Aiming for the Arena

Always racing to the front row, he is now restless and boiling. The tiered seating can no longer seat him. After every fight, he shoves his way through the crowd and, with a strong fist, he shakes every sweaty hand. A beast with a big smile, he hears their stories, while hiding a deep envy for both the winners and the losers. This man is tired of the sidelines, and is now aiming for the arena.

It is not the critic who counts; not the man who points out how the strong man stumbles, or where the doer of deeds could have done them better.

The credit belongs to the man who is actually in the arena, whose face is marred by dust and sweat and blood; who strives valiantly; who errs, who comes short again and again, because there is no effort without error and shortcoming; but who does actually strive to do the deeds; who knows great enthusiasms, the great devotions; who spends himself in a worthy cause.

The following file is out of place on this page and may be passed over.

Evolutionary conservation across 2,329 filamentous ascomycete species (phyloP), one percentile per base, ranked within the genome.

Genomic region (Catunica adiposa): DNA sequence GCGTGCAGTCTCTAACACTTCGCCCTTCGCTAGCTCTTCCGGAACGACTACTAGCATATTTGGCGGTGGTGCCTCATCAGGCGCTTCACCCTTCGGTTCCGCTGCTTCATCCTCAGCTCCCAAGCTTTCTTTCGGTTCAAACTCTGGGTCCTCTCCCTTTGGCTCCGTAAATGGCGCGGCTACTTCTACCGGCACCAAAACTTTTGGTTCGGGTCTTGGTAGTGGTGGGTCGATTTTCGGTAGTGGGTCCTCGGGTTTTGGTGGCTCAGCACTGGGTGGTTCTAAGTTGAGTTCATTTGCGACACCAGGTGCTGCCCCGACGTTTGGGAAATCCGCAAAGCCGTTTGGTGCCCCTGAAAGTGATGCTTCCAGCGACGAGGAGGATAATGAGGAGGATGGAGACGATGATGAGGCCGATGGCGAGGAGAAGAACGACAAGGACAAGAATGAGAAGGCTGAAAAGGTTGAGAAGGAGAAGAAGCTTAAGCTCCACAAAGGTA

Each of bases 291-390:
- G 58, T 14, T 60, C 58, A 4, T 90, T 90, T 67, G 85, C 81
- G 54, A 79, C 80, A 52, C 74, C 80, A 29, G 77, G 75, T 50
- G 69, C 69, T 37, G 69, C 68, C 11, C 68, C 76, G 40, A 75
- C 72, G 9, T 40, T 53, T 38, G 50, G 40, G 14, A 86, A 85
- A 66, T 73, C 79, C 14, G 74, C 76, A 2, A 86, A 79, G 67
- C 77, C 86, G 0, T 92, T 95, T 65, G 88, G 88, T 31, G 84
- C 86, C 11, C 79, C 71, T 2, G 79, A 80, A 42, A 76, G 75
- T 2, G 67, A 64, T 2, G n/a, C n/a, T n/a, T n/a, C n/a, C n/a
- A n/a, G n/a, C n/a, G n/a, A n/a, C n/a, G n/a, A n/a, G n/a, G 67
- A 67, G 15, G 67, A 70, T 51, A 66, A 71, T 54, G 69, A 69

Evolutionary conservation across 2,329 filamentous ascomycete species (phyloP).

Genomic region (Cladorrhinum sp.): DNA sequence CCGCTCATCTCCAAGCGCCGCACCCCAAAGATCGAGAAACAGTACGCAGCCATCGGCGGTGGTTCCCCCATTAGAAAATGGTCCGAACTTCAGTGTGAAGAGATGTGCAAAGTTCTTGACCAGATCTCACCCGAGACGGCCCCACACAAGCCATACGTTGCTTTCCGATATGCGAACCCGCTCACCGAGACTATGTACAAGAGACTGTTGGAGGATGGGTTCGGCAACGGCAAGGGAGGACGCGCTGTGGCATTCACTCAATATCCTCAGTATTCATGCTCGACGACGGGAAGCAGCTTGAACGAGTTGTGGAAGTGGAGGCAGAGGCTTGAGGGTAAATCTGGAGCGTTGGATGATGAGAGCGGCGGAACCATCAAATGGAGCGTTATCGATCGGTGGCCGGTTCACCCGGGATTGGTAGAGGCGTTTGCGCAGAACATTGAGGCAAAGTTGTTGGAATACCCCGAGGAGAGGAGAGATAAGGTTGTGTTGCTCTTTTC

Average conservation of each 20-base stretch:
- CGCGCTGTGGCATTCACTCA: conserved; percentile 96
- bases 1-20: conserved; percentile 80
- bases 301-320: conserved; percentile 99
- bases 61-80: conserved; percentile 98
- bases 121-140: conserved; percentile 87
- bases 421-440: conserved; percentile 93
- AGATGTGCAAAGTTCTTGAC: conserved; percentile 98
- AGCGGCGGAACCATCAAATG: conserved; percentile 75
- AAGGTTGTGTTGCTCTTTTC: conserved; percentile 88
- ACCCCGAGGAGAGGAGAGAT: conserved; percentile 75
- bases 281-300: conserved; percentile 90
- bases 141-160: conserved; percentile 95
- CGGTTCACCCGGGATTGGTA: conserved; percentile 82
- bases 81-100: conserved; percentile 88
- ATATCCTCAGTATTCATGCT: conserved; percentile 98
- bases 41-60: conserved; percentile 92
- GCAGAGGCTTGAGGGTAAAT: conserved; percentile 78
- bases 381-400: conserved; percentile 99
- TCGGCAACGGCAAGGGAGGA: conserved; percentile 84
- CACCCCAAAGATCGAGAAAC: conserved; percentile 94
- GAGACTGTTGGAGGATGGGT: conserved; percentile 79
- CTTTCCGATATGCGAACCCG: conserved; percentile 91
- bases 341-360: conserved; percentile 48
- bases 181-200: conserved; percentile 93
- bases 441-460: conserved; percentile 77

Who at the best knows in the end the triumph of high achievement, and who at the worst, if he fails, at least fails while daring greatly, so that his place shall never be with those cold and timid souls who neither know victory nor defeat. – Theodore Roosevelt